By Laine Doss
By Bill Wisser
By Dana De Greff
By Laine Doss
By Zachary Fagenson
By Laine Doss
By Zachary Fagenson
By Carla Torres
The tenuous timeline of a restaurant's trendiness was inadvertently epitomized long ago by — who else? — Yogi Berra. It happened when a teammate suggested they dine at a New York hot spot. "Nah, nobody eats there anymore," the baseball bard said dismissively. "It's too crowded."
Nelson and Mayneth Sanchez, owners of the nearly two-year-old Fifi's Place, needn't concern themselves with what's au courant; Fifi's is about fish, not froufrou. Nelson, a Cuban-American bred in New York and Miami, works the front of the house in an amiable and accommodating manner. His wife, Mayneth, from Venezuela, leads the cooking crew in the kitchen; she is better known as Fifi. They started this modest mom-and-pop operation after concluding their North Beach neighborhood was full of edifying ethnic eateries but short on exceptional ones. Fifi's doesn't meet that bar, but the seafood served here is exceptionally fresh.
The restaurant is split in two. Diners enter a room that is smaller (about 20 seats) and more hectic. It houses storage areas, service stations, and ice coolers of fresh fish in a passageway across from the kitchen. The quieter and roomier 50-seat adjacent space is soothingly lit and handsomely adorned with artwork and white linen tablecloths. Nature lovers who opt for outdoor tables on Collins Avenue can watch Mustangs, Jaguars, and Broncos charge by.
6934 Collins Ave.
Miami Beach, FL 33141
Region: Mid/North Beach
Diners start with a plate of biscuit-like rolls similar to the Pillsbury, bake-at-home kind. We were not impressed. For fish-phobic folks, the menu offers two steaks (Delmonico and New York strip) and three chicken treatments (grilled breast, grilled breast over yellow rice, and fried "chunks"), but the rule at Fifi's is — and I don't mean to sound rude here — it's the seafood, stupid. In particular, fresh selections of the day such as black grouper and hog or mutton snapper. Customers choose whole or filleted and then decide among grilled, steamed, or fried. We tried grilled whole hog snapper, whose mild white flakes are slightly sweeter than that of mutton. The hog is weighed and priced ($24.99 per pound; the mutton is $21.99 per pound); ours came to $16. The fish was not so much grilled as griddled, but the texture was delicate and the taste pristine. Bites of the fried version, to no surprise, boasted more flavor.
Fussier treatments are offered as well, such as Dover sole in mushroom sauce and black cod in miso sauce, the latter flaking into its customary moist, translucent, mirin-and-sugar-sweetened meat; a gloppy and sweeter miso sauce on the side proved superfluous. Excepting a few such Asian dishes, the cuisine here leans Latin.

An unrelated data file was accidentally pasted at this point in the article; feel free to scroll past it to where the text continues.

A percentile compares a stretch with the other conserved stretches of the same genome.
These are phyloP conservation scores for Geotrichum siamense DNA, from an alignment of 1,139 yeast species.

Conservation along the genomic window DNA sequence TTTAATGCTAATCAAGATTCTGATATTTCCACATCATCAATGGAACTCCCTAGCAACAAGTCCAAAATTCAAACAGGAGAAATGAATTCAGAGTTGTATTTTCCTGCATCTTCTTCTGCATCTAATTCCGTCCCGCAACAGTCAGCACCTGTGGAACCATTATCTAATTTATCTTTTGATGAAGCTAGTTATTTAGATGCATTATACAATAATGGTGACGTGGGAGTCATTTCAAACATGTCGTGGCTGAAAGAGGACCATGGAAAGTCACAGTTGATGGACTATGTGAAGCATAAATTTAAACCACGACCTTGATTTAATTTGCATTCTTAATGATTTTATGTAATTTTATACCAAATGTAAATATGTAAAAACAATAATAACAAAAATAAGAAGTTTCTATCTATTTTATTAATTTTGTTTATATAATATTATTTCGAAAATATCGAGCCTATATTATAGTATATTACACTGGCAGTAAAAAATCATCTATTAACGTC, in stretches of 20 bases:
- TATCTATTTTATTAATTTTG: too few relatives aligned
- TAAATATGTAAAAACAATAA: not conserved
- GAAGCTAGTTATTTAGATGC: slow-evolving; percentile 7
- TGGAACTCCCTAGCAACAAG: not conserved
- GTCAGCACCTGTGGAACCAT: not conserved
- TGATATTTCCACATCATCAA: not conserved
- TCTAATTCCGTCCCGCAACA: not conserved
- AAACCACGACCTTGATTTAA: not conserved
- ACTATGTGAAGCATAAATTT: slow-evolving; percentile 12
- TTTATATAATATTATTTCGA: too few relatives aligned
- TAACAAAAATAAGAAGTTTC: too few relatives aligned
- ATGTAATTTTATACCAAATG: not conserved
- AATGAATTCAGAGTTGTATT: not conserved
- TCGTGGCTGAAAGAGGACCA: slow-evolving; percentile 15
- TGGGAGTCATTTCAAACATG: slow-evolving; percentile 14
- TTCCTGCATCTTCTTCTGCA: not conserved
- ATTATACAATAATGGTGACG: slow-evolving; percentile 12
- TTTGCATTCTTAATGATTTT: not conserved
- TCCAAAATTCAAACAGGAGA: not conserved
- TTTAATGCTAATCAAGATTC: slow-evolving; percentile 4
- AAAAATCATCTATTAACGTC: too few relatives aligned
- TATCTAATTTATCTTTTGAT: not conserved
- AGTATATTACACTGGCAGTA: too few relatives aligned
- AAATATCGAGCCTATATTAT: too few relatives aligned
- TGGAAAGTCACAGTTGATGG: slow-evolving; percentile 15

A septet of seafood — shrimp, squid, scallops, lobster, fish, mussels, and clams — comes prepared four ways: over spaghetti or in a light soup (each $24.99), as grilled parillada items, and in paella ($45.99 for two). Paella is most popular with patrons — Fifi's rendition proving reputable if not riveting. There is certainly no shortage of shellfish shot through the yellow rice; the platter is plush with shrimp, calamari, mussels, scallops, and a halved whole Florida lobster tail.
Prices have risen over the past year and aren't as low as one might expect at so humble an establishment. Yet there are still items for $16 and less, including shrimp in garlic sauce or over yellow rice, and a fillet of grilled or fried Pacific swai (also called iridescent shark, but actually part of the catfish family); the catch of the day generally works out to less than $20. All entrées include a salad of sliced avocado and tomato over greens plus choice of passable mashed potatoes or rice and black beans (the latter lamentably laced with a load of garlic). These are also proffered à la carte, as are yuca fries and plantain chips. Vegetables are in scarce supply.
As with main courses, starters slide along a wide price scale. On the high end are Florida lobster in "creamy spicy sauce" ($25.99) and stone crabs with mustard dipping sauce ($19.99 for seven medium, $39.99 for three jumbo, or $45.99 for two colossal; presumably, had they been able to come up with an adjective connoting larger than colossal, they would have raised the price for one to $59.99). More affordable apps ($7.99 to $15.99) include Malpec oysters, fried calamari, seafood cocktail (shrimp, scallops, and calamari), and "Tai miso": tender, thinly shaved slices of hog snapper pooled in soy-ponzu sauce and contrasted with fried crisps of elephant garlic. Our waitress tried to sway us from choosing this, telling us how "small" it was. It turned out to be the best starter we tried.
Lobster bisque is best bypassed. The texture is gummy, the taste garlicky, and there's very little lobster for $9.99. A trio of Kobe beef sliders is also on hand; that a neighborhood seafood joint is proffering this dish strongly suggests the pampered Wagyu cow has officially jumped the shark or over the moon or whatever.
Nelson and Mayneth are still learning: A review posted on the wall posits that a plate of pricey rock shrimp swathed in spicy sauce comes free of charge; now it's on the menu for $12.99. Some patrons were overheard questioning why they were billed for it in light of that writeup. The waiter explained that only first-timers get it gratis — and, presumably, you have to mention it. We did just that. ("When you come to a fork in the road," as Yogi once said, "take it.") As a freebie, it sufficed, but the mayonnaise-based sauce made the fried shrimp soggy; worse, the flavor was cloying and greasy. This sauce also smothers a lobster dish and Nova Scotia scallops — indicative of less-than-multidimensional cooks.